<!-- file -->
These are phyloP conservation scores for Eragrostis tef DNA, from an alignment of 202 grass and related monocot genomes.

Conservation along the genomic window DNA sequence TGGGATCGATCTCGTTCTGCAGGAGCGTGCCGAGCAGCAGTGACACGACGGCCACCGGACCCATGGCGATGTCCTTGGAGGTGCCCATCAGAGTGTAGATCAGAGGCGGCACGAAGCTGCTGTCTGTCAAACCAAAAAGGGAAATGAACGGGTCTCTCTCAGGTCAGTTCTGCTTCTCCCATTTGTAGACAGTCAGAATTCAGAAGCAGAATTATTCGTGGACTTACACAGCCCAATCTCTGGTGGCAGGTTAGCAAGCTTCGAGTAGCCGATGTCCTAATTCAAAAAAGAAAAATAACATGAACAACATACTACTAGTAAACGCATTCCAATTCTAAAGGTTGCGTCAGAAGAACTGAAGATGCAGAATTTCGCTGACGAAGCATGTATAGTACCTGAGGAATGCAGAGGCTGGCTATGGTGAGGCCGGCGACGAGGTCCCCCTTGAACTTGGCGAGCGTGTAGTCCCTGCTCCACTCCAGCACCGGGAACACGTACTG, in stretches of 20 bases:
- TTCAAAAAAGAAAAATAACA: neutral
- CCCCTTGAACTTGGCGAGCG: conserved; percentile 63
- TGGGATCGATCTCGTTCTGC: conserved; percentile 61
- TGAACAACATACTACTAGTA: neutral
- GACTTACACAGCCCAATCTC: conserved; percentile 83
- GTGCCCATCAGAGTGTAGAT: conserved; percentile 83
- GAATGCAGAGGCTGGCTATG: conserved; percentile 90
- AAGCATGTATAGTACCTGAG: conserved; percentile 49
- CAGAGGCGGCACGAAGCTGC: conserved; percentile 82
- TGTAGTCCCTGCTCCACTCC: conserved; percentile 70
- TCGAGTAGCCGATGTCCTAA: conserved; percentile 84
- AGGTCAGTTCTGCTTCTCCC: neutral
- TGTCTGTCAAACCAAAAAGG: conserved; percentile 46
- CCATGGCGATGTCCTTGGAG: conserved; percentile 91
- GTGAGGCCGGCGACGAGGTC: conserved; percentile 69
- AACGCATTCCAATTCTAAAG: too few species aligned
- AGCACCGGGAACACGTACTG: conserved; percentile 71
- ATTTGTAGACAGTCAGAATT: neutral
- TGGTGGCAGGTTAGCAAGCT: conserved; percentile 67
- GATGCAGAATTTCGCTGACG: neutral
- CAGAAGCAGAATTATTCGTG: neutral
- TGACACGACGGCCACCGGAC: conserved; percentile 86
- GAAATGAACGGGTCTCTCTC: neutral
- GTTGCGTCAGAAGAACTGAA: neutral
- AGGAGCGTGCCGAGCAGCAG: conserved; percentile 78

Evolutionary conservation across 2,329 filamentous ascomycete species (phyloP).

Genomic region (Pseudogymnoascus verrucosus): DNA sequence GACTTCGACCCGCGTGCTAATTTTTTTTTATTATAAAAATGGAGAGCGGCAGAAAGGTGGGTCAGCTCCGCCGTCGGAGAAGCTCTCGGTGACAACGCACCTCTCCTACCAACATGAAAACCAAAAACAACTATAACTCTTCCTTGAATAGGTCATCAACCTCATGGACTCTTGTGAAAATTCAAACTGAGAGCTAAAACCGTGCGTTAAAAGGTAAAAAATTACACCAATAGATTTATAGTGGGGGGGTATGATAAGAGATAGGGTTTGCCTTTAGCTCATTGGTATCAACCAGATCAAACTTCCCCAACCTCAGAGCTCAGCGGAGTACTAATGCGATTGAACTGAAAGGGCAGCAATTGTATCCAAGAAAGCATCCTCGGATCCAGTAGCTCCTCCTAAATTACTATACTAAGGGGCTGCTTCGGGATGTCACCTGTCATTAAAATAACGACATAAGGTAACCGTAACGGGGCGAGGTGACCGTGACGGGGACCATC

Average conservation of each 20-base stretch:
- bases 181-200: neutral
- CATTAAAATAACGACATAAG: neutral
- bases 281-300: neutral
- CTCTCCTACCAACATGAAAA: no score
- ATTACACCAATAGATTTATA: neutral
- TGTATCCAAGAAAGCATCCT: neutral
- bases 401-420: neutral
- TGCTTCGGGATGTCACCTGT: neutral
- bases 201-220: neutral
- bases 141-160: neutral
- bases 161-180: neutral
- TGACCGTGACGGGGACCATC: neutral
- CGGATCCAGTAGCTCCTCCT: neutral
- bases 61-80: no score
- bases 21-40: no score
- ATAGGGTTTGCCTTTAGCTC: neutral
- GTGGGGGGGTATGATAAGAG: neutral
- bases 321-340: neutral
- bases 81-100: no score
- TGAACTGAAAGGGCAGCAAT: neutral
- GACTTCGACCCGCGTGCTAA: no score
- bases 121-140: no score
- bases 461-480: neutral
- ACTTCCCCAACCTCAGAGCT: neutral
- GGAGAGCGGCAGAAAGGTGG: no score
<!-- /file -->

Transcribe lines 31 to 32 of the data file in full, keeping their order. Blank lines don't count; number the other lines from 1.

- bases 181-200: neutral
- CATTAAAATAACGACATAAG: neutral